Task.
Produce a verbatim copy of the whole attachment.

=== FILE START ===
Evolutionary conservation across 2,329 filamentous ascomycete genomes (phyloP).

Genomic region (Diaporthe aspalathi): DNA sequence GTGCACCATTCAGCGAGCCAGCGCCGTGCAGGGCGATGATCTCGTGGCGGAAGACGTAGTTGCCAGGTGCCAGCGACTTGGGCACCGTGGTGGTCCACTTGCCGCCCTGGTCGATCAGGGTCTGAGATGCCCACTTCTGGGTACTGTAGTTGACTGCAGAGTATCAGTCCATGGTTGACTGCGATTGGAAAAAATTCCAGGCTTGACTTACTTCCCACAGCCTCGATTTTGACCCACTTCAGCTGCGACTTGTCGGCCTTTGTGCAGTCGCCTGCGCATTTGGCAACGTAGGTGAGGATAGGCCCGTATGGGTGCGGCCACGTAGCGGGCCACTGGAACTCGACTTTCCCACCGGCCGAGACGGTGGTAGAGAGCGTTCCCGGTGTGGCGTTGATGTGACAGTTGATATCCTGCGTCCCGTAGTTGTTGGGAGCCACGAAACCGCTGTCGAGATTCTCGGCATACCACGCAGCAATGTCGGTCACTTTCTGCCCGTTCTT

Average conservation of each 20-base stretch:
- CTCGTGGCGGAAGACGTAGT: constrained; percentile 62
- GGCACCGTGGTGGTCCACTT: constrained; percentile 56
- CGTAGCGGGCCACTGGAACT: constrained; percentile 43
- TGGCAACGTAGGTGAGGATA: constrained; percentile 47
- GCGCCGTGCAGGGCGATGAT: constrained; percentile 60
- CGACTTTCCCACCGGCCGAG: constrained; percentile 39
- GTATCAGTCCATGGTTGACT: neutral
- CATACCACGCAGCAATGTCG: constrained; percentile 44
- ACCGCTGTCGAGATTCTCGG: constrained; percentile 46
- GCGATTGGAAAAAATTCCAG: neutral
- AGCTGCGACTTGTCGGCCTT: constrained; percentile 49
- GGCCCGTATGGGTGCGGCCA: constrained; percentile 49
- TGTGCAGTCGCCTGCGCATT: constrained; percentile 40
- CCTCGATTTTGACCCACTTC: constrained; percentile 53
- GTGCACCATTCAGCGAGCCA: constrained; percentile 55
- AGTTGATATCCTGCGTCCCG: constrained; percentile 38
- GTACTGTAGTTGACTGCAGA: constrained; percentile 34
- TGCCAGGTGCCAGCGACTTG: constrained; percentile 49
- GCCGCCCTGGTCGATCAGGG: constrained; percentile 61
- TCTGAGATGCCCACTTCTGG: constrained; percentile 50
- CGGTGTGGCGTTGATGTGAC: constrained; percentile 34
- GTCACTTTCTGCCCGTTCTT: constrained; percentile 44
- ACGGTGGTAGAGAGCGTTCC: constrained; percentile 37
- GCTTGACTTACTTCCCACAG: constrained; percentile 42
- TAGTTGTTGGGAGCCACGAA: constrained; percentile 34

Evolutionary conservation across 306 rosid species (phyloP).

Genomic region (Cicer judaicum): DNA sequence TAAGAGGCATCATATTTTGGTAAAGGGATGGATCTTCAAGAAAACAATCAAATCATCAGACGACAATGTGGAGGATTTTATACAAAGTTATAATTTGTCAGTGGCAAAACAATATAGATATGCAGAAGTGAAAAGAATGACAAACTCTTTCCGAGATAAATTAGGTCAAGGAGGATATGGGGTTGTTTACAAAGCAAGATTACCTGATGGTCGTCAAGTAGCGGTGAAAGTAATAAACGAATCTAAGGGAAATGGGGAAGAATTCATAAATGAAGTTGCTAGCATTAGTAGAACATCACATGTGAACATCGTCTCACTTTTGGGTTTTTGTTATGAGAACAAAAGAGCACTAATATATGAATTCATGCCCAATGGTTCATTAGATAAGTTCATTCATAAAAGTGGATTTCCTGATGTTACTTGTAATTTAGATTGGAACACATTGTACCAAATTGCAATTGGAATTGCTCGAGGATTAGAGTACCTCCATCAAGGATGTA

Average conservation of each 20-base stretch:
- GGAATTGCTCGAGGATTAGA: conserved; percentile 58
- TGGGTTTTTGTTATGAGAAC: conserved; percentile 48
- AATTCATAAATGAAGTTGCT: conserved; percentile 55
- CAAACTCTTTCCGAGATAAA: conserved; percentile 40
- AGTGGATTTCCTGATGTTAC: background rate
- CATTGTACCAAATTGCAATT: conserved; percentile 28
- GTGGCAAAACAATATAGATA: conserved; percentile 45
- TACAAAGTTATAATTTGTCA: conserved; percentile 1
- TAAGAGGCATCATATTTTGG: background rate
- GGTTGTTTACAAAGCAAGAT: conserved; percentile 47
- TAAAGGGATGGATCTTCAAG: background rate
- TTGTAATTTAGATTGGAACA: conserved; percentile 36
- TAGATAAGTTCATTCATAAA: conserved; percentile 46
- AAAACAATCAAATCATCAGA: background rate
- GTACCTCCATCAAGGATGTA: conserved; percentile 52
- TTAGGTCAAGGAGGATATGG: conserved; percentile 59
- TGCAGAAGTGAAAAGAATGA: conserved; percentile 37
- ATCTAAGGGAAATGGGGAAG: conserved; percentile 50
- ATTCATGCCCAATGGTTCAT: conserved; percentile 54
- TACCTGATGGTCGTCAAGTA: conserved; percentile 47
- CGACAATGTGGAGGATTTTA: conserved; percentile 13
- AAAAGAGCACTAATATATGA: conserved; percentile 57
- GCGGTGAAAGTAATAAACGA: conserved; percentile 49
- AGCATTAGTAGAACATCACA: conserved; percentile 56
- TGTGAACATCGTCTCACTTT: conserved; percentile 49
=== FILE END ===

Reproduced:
Evolutionary conservation across 2,329 filamentous ascomycete genomes (phyloP).

Genomic region (Diaporthe aspalathi): DNA sequence GTGCACCATTCAGCGAGCCAGCGCCGTGCAGGGCGATGATCTCGTGGCGGAAGACGTAGTTGCCAGGTGCCAGCGACTTGGGCACCGTGGTGGTCCACTTGCCGCCCTGGTCGATCAGGGTCTGAGATGCCCACTTCTGGGTACTGTAGTTGACTGCAGAGTATCAGTCCATGGTTGACTGCGATTGGAAAAAATTCCAGGCTTGACTTACTTCCCACAGCCTCGATTTTGACCCACTTCAGCTGCGACTTGTCGGCCTTTGTGCAGTCGCCTGCGCATTTGGCAACGTAGGTGAGGATAGGCCCGTATGGGTGCGGCCACGTAGCGGGCCACTGGAACTCGACTTTCCCACCGGCCGAGACGGTGGTAGAGAGCGTTCCCGGTGTGGCGTTGATGTGACAGTTGATATCCTGCGTCCCGTAGTTGTTGGGAGCCACGAAACCGCTGTCGAGATTCTCGGCATACCACGCAGCAATGTCGGTCACTTTCTGCCCGTTCTT

Average conservation of each 20-base stretch:
- CTCGTGGCGGAAGACGTAGT: constrained; percentile 62
- GGCACCGTGGTGGTCCACTT: constrained; percentile 56
- CGTAGCGGGCCACTGGAACT: constrained; percentile 43
- TGGCAACGTAGGTGAGGATA: constrained; percentile 47
- GCGCCGTGCAGGGCGATGAT: constrained; percentile 60
- CGACTTTCCCACCGGCCGAG: constrained; percentile 39
- GTATCAGTCCATGGTTGACT: neutral
- CATACCACGCAGCAATGTCG: constrained; percentile 44
- ACCGCTGTCGAGATTCTCGG: constrained; percentile 46
- GCGATTGGAAAAAATTCCAG: neutral
- AGCTGCGACTTGTCGGCCTT: constrained; percentile 49
- GGCCCGTATGGGTGCGGCCA: constrained; percentile 49
- TGTGCAGTCGCCTGCGCATT: constrained; percentile 40
- CCTCGATTTTGACCCACTTC: constrained; percentile 53
- GTGCACCATTCAGCGAGCCA: constrained; percentile 55
- AGTTGATATCCTGCGTCCCG: constrained; percentile 38
- GTACTGTAGTTGACTGCAGA: constrained; percentile 34
- TGCCAGGTGCCAGCGACTTG: constrained; percentile 49
- GCCGCCCTGGTCGATCAGGG: constrained; percentile 61
- TCTGAGATGCCCACTTCTGG: constrained; percentile 50
- CGGTGTGGCGTTGATGTGAC: constrained; percentile 34
- GTCACTTTCTGCCCGTTCTT: constrained; percentile 44
- ACGGTGGTAGAGAGCGTTCC: constrained; percentile 37
- GCTTGACTTACTTCCCACAG: constrained; percentile 42
- TAGTTGTTGGGAGCCACGAA: constrained; percentile 34

Evolutionary conservation across 306 rosid species (phyloP).

Genomic region (Cicer judaicum): DNA sequence TAAGAGGCATCATATTTTGGTAAAGGGATGGATCTTCAAGAAAACAATCAAATCATCAGACGACAATGTGGAGGATTTTATACAAAGTTATAATTTGTCAGTGGCAAAACAATATAGATATGCAGAAGTGAAAAGAATGACAAACTCTTTCCGAGATAAATTAGGTCAAGGAGGATATGGGGTTGTTTACAAAGCAAGATTACCTGATGGTCGTCAAGTAGCGGTGAAAGTAATAAACGAATCTAAGGGAAATGGGGAAGAATTCATAAATGAAGTTGCTAGCATTAGTAGAACATCACATGTGAACATCGTCTCACTTTTGGGTTTTTGTTATGAGAACAAAAGAGCACTAATATATGAATTCATGCCCAATGGTTCATTAGATAAGTTCATTCATAAAAGTGGATTTCCTGATGTTACTTGTAATTTAGATTGGAACACATTGTACCAAATTGCAATTGGAATTGCTCGAGGATTAGAGTACCTCCATCAAGGATGTA

Average conservation of each 20-base stretch:
- GGAATTGCTCGAGGATTAGA: conserved; percentile 58
- TGGGTTTTTGTTATGAGAAC: conserved; percentile 48
- AATTCATAAATGAAGTTGCT: conserved; percentile 55
- CAAACTCTTTCCGAGATAAA: conserved; percentile 40
- AGTGGATTTCCTGATGTTAC: background rate
- CATTGTACCAAATTGCAATT: conserved; percentile 28
- GTGGCAAAACAATATAGATA: conserved; percentile 45
- TACAAAGTTATAATTTGTCA: conserved; percentile 1
- TAAGAGGCATCATATTTTGG: background rate
- GGTTGTTTACAAAGCAAGAT: conserved; percentile 47
- TAAAGGGATGGATCTTCAAG: background rate
- TTGTAATTTAGATTGGAACA: conserved; percentile 36
- TAGATAAGTTCATTCATAAA: conserved; percentile 46
- AAAACAATCAAATCATCAGA: background rate
- GTACCTCCATCAAGGATGTA: conserved; percentile 52
- TTAGGTCAAGGAGGATATGG: conserved; percentile 59
- TGCAGAAGTGAAAAGAATGA: conserved; percentile 37
- ATCTAAGGGAAATGGGGAAG: conserved; percentile 50
- ATTCATGCCCAATGGTTCAT: conserved; percentile 54
- TACCTGATGGTCGTCAAGTA: conserved; percentile 47
- CGACAATGTGGAGGATTTTA: conserved; percentile 13
- AAAAGAGCACTAATATATGA: conserved; percentile 57
- GCGGTGAAAGTAATAAACGA: conserved; percentile 49
- AGCATTAGTAGAACATCACA: conserved; percentile 56
- TGTGAACATCGTCTCACTTT: conserved; percentile 49